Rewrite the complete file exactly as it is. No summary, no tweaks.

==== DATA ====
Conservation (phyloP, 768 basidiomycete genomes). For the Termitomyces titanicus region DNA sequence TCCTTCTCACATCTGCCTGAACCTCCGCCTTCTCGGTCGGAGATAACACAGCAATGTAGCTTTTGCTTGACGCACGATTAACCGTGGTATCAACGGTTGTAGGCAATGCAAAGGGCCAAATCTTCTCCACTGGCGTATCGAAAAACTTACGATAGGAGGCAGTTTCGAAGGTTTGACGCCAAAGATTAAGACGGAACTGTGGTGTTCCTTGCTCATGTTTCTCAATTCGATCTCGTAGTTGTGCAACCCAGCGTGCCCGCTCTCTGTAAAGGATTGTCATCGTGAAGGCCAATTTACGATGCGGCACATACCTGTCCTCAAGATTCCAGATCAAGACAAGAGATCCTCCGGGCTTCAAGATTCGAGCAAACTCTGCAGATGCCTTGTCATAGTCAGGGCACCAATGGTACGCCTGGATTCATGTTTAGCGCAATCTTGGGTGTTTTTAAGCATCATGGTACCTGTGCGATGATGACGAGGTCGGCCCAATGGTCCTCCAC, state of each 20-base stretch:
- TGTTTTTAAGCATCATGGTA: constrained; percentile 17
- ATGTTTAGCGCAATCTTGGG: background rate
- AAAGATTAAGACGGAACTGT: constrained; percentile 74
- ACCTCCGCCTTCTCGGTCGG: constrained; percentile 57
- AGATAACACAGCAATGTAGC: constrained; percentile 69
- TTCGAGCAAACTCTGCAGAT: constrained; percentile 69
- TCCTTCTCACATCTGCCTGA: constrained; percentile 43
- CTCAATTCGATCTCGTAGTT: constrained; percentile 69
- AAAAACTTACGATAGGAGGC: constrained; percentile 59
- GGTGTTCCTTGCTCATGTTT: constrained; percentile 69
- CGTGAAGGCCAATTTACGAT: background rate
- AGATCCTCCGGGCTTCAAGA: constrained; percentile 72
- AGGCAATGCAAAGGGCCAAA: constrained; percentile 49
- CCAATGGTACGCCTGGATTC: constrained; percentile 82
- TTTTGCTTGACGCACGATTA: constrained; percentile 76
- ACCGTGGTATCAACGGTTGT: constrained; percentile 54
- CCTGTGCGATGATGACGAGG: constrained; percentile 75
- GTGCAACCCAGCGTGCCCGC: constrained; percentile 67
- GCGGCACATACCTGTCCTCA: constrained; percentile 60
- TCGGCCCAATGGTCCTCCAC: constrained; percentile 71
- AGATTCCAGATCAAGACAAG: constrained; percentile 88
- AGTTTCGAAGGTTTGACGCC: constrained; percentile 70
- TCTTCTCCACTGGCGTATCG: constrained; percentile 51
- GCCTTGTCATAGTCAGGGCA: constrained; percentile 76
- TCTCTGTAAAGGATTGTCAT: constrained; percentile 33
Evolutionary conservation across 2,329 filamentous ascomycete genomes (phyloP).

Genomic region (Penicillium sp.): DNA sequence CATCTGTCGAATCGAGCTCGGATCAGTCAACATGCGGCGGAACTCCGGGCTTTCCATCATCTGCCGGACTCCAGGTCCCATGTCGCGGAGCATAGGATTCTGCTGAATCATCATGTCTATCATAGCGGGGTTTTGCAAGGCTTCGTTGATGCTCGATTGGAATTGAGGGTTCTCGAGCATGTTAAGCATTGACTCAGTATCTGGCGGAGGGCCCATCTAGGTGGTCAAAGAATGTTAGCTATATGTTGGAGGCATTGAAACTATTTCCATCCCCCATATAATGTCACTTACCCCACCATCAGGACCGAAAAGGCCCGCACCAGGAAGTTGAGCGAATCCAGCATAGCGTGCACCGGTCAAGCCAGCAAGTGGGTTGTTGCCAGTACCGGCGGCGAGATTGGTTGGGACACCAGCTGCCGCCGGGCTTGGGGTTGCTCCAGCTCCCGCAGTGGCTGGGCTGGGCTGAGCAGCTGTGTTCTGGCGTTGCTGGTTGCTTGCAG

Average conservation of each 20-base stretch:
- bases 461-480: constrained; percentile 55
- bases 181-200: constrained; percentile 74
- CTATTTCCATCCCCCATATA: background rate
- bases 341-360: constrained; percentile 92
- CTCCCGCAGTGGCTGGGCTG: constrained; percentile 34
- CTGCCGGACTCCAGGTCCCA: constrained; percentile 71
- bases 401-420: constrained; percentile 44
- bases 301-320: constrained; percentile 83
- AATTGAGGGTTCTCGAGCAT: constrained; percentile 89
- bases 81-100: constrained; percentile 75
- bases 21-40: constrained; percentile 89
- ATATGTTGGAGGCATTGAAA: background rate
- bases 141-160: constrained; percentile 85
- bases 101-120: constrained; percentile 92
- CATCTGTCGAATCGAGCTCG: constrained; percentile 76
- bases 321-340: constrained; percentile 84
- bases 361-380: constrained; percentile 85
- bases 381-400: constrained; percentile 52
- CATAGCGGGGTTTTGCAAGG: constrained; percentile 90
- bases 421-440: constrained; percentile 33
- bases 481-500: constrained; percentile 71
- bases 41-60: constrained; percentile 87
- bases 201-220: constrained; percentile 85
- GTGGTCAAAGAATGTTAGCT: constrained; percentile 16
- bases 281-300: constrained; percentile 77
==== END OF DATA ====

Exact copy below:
Conservation (phyloP, 768 basidiomycete genomes). For the Termitomyces titanicus region DNA sequence TCCTTCTCACATCTGCCTGAACCTCCGCCTTCTCGGTCGGAGATAACACAGCAATGTAGCTTTTGCTTGACGCACGATTAACCGTGGTATCAACGGTTGTAGGCAATGCAAAGGGCCAAATCTTCTCCACTGGCGTATCGAAAAACTTACGATAGGAGGCAGTTTCGAAGGTTTGACGCCAAAGATTAAGACGGAACTGTGGTGTTCCTTGCTCATGTTTCTCAATTCGATCTCGTAGTTGTGCAACCCAGCGTGCCCGCTCTCTGTAAAGGATTGTCATCGTGAAGGCCAATTTACGATGCGGCACATACCTGTCCTCAAGATTCCAGATCAAGACAAGAGATCCTCCGGGCTTCAAGATTCGAGCAAACTCTGCAGATGCCTTGTCATAGTCAGGGCACCAATGGTACGCCTGGATTCATGTTTAGCGCAATCTTGGGTGTTTTTAAGCATCATGGTACCTGTGCGATGATGACGAGGTCGGCCCAATGGTCCTCCAC, state of each 20-base stretch:
- TGTTTTTAAGCATCATGGTA: constrained; percentile 17
- ATGTTTAGCGCAATCTTGGG: background rate
- AAAGATTAAGACGGAACTGT: constrained; percentile 74
- ACCTCCGCCTTCTCGGTCGG: constrained; percentile 57
- AGATAACACAGCAATGTAGC: constrained; percentile 69
- TTCGAGCAAACTCTGCAGAT: constrained; percentile 69
- TCCTTCTCACATCTGCCTGA: constrained; percentile 43
- CTCAATTCGATCTCGTAGTT: constrained; percentile 69
- AAAAACTTACGATAGGAGGC: constrained; percentile 59
- GGTGTTCCTTGCTCATGTTT: constrained; percentile 69
- CGTGAAGGCCAATTTACGAT: background rate
- AGATCCTCCGGGCTTCAAGA: constrained; percentile 72
- AGGCAATGCAAAGGGCCAAA: constrained; percentile 49
- CCAATGGTACGCCTGGATTC: constrained; percentile 82
- TTTTGCTTGACGCACGATTA: constrained; percentile 76
- ACCGTGGTATCAACGGTTGT: constrained; percentile 54
- CCTGTGCGATGATGACGAGG: constrained; percentile 75
- GTGCAACCCAGCGTGCCCGC: constrained; percentile 67
- GCGGCACATACCTGTCCTCA: constrained; percentile 60
- TCGGCCCAATGGTCCTCCAC: constrained; percentile 71
- AGATTCCAGATCAAGACAAG: constrained; percentile 88
- AGTTTCGAAGGTTTGACGCC: constrained; percentile 70
- TCTTCTCCACTGGCGTATCG: constrained; percentile 51
- GCCTTGTCATAGTCAGGGCA: constrained; percentile 76
- TCTCTGTAAAGGATTGTCAT: constrained; percentile 33
Evolutionary conservation across 2,329 filamentous ascomycete genomes (phyloP).

Genomic region (Penicillium sp.): DNA sequence CATCTGTCGAATCGAGCTCGGATCAGTCAACATGCGGCGGAACTCCGGGCTTTCCATCATCTGCCGGACTCCAGGTCCCATGTCGCGGAGCATAGGATTCTGCTGAATCATCATGTCTATCATAGCGGGGTTTTGCAAGGCTTCGTTGATGCTCGATTGGAATTGAGGGTTCTCGAGCATGTTAAGCATTGACTCAGTATCTGGCGGAGGGCCCATCTAGGTGGTCAAAGAATGTTAGCTATATGTTGGAGGCATTGAAACTATTTCCATCCCCCATATAATGTCACTTACCCCACCATCAGGACCGAAAAGGCCCGCACCAGGAAGTTGAGCGAATCCAGCATAGCGTGCACCGGTCAAGCCAGCAAGTGGGTTGTTGCCAGTACCGGCGGCGAGATTGGTTGGGACACCAGCTGCCGCCGGGCTTGGGGTTGCTCCAGCTCCCGCAGTGGCTGGGCTGGGCTGAGCAGCTGTGTTCTGGCGTTGCTGGTTGCTTGCAG

Average conservation of each 20-base stretch:
- bases 461-480: constrained; percentile 55
- bases 181-200: constrained; percentile 74
- CTATTTCCATCCCCCATATA: background rate
- bases 341-360: constrained; percentile 92
- CTCCCGCAGTGGCTGGGCTG: constrained; percentile 34
- CTGCCGGACTCCAGGTCCCA: constrained; percentile 71
- bases 401-420: constrained; percentile 44
- bases 301-320: constrained; percentile 83
- AATTGAGGGTTCTCGAGCAT: constrained; percentile 89
- bases 81-100: constrained; percentile 75
- bases 21-40: constrained; percentile 89
- ATATGTTGGAGGCATTGAAA: background rate
- bases 141-160: constrained; percentile 85
- bases 101-120: constrained; percentile 92
- CATCTGTCGAATCGAGCTCG: constrained; percentile 76
- bases 321-340: constrained; percentile 84
- bases 361-380: constrained; percentile 85
- bases 381-400: constrained; percentile 52
- CATAGCGGGGTTTTGCAAGG: constrained; percentile 90
- bases 421-440: constrained; percentile 33
- bases 481-500: constrained; percentile 71
- bases 41-60: constrained; percentile 87
- bases 201-220: constrained; percentile 85
- GTGGTCAAAGAATGTTAGCT: constrained; percentile 16
- bases 281-300: constrained; percentile 77